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  • DMFA
    replied




    “You can make a $54K 2017 SeP IRA contribution in April 2018 for tax year 2017, adopt a one-participant 401k for 2018, rollover the SeP IRA balance prior to 12/31 and then do Backdoor Roth.”

    The 12/31 you mentioned is 12/31/2018 correct? Yes that sounds like something I would do.

    If I do a backdoor Roth for 2017 (i thought it’s a one time thing that I did last time, and now it’s just a Roth, I didn’t know it’s a “backdoor” process every year) will have to pay additional taxes for it?
    I understand that if I do the backdoor Roth end of 2018 after I have already converted to a 401k would not require additional taxation.
    Click to expand...


    Here are your steps:

    1. Contribute $5,500 to traditional IRA for 2017. Don't deduct it. (Backdoor Roth part 1)

    2. Convert traditional to Roth IRA before 12/31/2017. You can use the same account as prior years. This should not be taxed because the converted money has all been taxed as income before. (Backdoor Roth part 2)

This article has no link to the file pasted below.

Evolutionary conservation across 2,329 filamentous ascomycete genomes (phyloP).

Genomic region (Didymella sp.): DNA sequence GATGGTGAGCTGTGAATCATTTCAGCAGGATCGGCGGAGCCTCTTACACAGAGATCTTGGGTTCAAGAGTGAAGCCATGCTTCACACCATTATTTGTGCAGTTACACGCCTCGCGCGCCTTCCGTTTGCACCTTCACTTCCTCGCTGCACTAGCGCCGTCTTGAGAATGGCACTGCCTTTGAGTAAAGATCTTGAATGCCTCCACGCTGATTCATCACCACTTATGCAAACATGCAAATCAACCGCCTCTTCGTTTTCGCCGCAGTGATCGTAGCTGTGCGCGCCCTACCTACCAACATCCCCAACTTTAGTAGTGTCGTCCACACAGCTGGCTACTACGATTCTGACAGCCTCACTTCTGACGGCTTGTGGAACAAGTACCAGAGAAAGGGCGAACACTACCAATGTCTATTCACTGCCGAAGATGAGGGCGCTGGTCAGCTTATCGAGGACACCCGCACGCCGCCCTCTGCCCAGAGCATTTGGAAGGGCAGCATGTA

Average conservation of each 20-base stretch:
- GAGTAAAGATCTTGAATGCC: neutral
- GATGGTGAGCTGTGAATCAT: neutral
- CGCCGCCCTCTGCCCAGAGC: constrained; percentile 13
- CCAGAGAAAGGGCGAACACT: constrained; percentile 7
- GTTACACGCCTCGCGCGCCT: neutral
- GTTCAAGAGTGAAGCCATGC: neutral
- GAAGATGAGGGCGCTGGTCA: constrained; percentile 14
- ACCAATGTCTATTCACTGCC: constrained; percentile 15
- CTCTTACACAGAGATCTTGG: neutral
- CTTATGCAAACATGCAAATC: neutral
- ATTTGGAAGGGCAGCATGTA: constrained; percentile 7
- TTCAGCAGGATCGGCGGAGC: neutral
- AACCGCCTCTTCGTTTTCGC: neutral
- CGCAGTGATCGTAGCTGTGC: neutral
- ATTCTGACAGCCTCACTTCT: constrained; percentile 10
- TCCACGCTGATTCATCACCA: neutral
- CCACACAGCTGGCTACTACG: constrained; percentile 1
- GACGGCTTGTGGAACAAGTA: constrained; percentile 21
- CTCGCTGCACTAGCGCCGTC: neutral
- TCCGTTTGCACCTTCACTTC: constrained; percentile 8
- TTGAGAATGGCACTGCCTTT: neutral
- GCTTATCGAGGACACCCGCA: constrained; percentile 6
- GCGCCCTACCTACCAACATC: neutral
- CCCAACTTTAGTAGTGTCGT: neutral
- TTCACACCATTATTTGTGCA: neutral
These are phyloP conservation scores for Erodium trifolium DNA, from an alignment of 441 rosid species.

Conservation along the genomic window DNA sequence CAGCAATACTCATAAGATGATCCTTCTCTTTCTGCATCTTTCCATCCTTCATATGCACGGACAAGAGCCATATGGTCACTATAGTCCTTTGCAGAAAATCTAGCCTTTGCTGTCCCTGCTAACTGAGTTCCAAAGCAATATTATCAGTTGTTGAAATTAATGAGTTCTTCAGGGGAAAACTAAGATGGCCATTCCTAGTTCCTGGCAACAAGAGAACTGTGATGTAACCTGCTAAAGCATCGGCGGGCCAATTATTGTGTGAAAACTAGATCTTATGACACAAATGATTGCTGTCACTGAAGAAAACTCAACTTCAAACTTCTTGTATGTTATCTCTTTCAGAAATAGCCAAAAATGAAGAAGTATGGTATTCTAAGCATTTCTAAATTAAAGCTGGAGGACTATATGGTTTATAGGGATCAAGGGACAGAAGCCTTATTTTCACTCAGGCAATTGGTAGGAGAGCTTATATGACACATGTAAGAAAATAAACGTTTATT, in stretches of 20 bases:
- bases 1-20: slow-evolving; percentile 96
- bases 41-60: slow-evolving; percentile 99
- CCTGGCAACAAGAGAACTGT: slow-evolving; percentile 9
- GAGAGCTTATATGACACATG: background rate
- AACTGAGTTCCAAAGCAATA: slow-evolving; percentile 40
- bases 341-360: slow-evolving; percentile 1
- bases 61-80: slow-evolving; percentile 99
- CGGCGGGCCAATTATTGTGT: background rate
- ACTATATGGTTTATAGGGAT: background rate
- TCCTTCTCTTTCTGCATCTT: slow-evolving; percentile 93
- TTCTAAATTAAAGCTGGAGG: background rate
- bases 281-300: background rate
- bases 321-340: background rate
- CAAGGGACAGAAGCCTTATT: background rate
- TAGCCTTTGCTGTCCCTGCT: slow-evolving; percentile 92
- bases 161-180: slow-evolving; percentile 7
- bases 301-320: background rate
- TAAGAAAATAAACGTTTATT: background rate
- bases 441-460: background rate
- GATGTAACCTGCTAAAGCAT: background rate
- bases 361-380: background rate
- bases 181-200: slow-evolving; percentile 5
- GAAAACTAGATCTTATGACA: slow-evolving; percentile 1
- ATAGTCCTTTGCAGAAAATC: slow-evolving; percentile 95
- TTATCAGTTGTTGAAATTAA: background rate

3. Open a SEP-IRA with zero balance and contribute to it *after* 1/1/2018 (so it does not cause taxation of your Roth conversion) *for* the tax year 2017. You can do this anytime before tax filing (4/17/2018).

    4. Open an individual 401(k) with effective date 1/1/2018. This will be your retirement vehicle going forward. 401(k) can't have elective deferrals (aka employee contributions) for money earned prior to the effective date, and I'm not totally sure you've got enough business days for the drones at the brokerage to get everything set in time. Ensure this account accepts incoming rollovers.

    5. Do backdoor Roth again for 2018. You can use the same accounts you did before.

    6. Roll your SEP into the 401(k) prior to 12/31/2018 to prevent pro rata taxation of your Roth conversion.


    Sorry it's complicated, but it's just simplicity in series.

    Leave a comment:


  • spiritrider
    replied
    If you want the $5500 in the Roth IRA every year, you have to do a backdoor Roth every year. As long as you do not have any other pre-tax IRA assets. You will only pay taxes on any earnings that may or may not occur on the non-deductible contribution before you do the Roth conversion.

    Leave a comment:


  • mdfamily
    replied
    "You can make a $54K 2017 SeP IRA contribution in April 2018 for tax year 2017, adopt a one-participant 401k for 2018, rollover the SeP IRA balance prior to 12/31 and then do Backdoor Roth."

    The 12/31 you mentioned is 12/31/2018 correct? Yes that sounds like something I would do.